It’s much easier to call someone a “kook”, an “anti-semite” and a “tyrant supporter”, than it is to investigate any facts and to draw sensible conclusions from them.

  9. All this talk about who is the more authentic libertarian is secondary and obscurantist. If you really want to cut through the fog of theological cover-stories for the British-Yiddish power grab and look at the situation for what it is, viz., geopolitics, you should be open-minded with respect to sources.

    Get the truth, not the respectable lie!

    Meanwhile, Chip Steele nitpicks over Lukashenko’s Free Speech Zones and other supposed violations of, ahem, universal democratic norms.

  10. Steve Edwards

    No, it simply proves that some guy called “Georgiy” believes that Jews are trying to “colonise” Belorus.

    It doesn’t say anything about how the West got drawn into futile conflicts in the Middle East and the Balkans on a pack of lies, and nor does it shed any light on why “libertarians” are smearing those who oppose said conflicts.

  11. Steve,

    There are plenty of decent people who opposed on principle the various interventions to which you’re alluding. However, there are also tons of people who went a step further and ended up sympathizing with and rooting for pure evil. Those people are accurately (and generously) labeled “kooks.” It’s that simple. If you don’t get it at this point, it’s doubtful you ever will.

  12. “Intellectual” Dishonesty, thy name is Ben Lichtman!
    If every side the U.S. Military is ordered to oppose is “pure evil” then what argument AGAINST intervention could you somehow, nonetheless, respect? That implicit assumption *blames the victims* of the sole remaining SuperGolem and is the Original Lie needed to excuse, indeed, bless, all of the subsequent violence. Violence, I might add, that is practically riskless for the slanderer, “For who can make war on the Beast?” Was Milosevic half the “crackpot” that Izetbegovic or Tudjman was? Or one percent the murderer Madeleine Albright was?
    You are all a bunch of Winston Smiths in drag. You finally made your peace with Might. Sickening!

  13. Of course Georgiy is the caricature that these people would like the ‘Rockwell cult’ to be.

    Speaking of Kooky Kult members, what is Leon Hadar, Cato Fellow, doing in the latest issue of The American Conservative, which features none other than James Bovard, Lew Rockwell, Justin Raimondo, Taki, Pat Buchanan, and Doug Bandow? Mr. Hadar must be maligning himself by associating with such vile human beings who commit sins of political incorrectness and “anti-Americanism.” Surely, Mr. Hadar has been deceived into aligning himself with the ‘fever swamp.’

    Sarcasm aside it is a great issue of the magazine. I particularly like the question, “Do the Troops Support the Troops?”

    Sarcasm aside, this is a great issue of the magazine.

  14. Steve Edwards

    Outrageous! How can he hang out those reptiles? Sure, they oppose the evisceration of the US Constitution and the creation of a totalitarian monstrosity, but they’re anti-immigrant and that’s worse!!

  15. Where’s the “smear” of people who oppose war? Lots of people opposed those wars, but Palmer has only criticized people who opposed the war AND whitewashed the dictators, rooted for the other side, or otherwise showed that they were wackos. That’s not a smear of people opposing wars, but pointing out that some of those who opposed the wars dishonored and discredited the cause of peace.

  16. Synopsis to date: Some pseudo-libertarians apologize for dictators such as Milosevic and Lukashenka. A real libertarian (Tom Palmer) calls them on it, and next thing you know the pseudos are have fits and condemn Palmer and his supporters as members of a “War Party.”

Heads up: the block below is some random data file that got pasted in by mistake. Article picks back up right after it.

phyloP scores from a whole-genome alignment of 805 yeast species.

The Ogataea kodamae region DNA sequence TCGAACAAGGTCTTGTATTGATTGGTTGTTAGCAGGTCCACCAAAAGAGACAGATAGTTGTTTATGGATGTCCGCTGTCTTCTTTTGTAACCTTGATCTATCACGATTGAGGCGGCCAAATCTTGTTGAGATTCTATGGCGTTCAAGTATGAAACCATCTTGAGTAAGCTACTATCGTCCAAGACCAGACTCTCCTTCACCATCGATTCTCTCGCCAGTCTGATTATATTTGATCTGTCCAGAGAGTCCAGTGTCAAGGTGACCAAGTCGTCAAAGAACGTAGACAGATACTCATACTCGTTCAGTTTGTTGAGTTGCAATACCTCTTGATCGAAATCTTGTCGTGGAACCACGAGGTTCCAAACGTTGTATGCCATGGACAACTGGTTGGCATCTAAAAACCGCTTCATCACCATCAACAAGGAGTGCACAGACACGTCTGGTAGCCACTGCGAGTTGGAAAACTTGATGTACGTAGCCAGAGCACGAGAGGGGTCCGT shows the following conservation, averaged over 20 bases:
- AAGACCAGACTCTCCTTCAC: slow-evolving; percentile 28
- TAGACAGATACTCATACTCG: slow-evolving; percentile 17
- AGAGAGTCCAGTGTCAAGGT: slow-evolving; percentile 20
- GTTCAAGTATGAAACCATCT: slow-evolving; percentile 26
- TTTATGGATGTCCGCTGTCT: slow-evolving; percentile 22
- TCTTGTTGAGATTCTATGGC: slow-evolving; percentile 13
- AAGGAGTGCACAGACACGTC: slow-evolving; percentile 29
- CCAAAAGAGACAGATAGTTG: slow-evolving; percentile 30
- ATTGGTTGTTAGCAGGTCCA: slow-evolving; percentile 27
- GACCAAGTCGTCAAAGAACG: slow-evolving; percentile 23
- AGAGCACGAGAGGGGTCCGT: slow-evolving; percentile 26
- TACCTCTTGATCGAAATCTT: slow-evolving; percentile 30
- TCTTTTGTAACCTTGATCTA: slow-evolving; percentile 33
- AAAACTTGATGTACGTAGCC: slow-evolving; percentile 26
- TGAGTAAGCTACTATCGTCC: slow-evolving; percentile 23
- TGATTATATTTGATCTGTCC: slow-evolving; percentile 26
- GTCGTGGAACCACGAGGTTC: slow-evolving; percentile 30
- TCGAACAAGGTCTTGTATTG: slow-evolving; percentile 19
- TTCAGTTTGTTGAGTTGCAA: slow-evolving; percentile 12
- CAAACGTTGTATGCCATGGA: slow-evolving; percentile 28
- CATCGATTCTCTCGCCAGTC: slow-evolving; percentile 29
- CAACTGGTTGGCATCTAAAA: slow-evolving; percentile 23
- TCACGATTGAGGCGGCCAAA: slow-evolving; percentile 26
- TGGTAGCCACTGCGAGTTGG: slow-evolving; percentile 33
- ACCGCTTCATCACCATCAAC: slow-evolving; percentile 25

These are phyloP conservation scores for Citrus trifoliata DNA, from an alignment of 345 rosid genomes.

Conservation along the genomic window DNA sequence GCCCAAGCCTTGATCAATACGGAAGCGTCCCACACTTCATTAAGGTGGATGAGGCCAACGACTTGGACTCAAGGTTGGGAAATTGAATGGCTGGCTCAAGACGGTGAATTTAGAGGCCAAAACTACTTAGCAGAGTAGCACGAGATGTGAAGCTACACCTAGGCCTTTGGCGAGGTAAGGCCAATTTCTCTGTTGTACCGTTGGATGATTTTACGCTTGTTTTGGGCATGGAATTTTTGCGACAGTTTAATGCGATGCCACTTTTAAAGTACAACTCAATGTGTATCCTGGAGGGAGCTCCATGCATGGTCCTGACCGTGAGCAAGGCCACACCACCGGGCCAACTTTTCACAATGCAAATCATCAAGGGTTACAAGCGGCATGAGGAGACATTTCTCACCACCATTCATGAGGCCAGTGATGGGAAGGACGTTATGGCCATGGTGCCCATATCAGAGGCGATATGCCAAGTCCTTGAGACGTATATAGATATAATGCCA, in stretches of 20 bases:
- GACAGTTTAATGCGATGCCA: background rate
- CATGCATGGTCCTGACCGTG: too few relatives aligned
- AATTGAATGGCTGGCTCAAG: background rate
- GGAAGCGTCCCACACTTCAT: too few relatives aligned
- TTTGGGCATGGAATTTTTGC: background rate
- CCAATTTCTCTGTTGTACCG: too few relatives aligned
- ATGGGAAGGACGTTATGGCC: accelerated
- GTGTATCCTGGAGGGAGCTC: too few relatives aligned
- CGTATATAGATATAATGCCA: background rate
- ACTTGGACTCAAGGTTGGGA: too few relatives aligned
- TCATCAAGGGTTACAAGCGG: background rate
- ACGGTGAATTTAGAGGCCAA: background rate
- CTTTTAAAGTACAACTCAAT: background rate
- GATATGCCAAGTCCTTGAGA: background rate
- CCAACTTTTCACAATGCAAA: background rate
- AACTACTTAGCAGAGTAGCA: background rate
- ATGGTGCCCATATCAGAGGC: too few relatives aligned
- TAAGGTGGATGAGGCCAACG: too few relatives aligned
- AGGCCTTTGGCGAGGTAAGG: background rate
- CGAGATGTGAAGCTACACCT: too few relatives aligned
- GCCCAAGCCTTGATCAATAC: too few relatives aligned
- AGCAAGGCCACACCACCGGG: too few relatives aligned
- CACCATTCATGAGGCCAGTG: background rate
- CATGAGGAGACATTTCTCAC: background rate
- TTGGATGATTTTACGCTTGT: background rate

The only thing I gather from their comments is that by condemning bastards like Milosevic and Lukashenka we’ve somehow endorsed every crime of the Bush administration.

    You damn fools, why is it so hard for you to understand that Lukashnka is, and Milosevic was, a dictator, and deserve to be condemned, regardless of U.S. foreign policy?

  17. Charles, your “synopsis to date” is outrageously off the mark. Not one of the people attacked by Palmer has ever, even once, “apologized” for Milosevic or Lukashenka. Yes, they have criticized Milosevic’s and Lukashenka’s opponents, and ridiculed US foriegn policy stances against them, but can you please cite me a single instance of PRAISE for these men, apologies for their crimes, or denial that they are dictators? It is Palmer and you who engage in unsubstantiated ad hominems. Palmer titles his post “solidarity with tyrants” — a ridiculous smear. You describe those attacked by Palmer as “pseudo-libertarians” who “apologize for dictators,” not like “real libertarians” such as Palmer (and, presumably, yourself).

    You damn fool, why is it so hard for you (and Palmer) to understand that criticism of US foreign policy, of the War Crimes Tribunal, of US troops, etc. does not constitute “solidarity” with Milosevic, Lukashnka, Saddam Hussein, Osama bin Laden, and on and on ad infinitum?

  18. Speaking of solidarity with tyrants, what about Palmer’s solidarity with the Ayatollah Sistani? Check this out, folks:

    Tom Palmer says:

    “”I do hope that the Grand Ayatollah Sistani survives for some time, as he is known as an enemy of Khomeini-style (or Iranian style) Islamic-Republicanism and favors secular government that devotes itself to justice, while religion devotes itelf [sic] to morality (roughly put). He is depicted by the ignoramuses at, say,, as simply an Iranian-style theocrat, but he has been for many years a critic of the Khomeini approach. As I recall reading, he has said that while Khomeini favored seizing the state to make men religious and upright, his view (Sistani’s) is that the role of religion is not to seize the state and make it good, but to help to make men moral, and when they are moral and good, they will have a just government.”

    Palmer’s favorite Ayatollah has just come out in favor of the death penalty for gays:

    Tom Palmer — apologist for a murderous tyrant.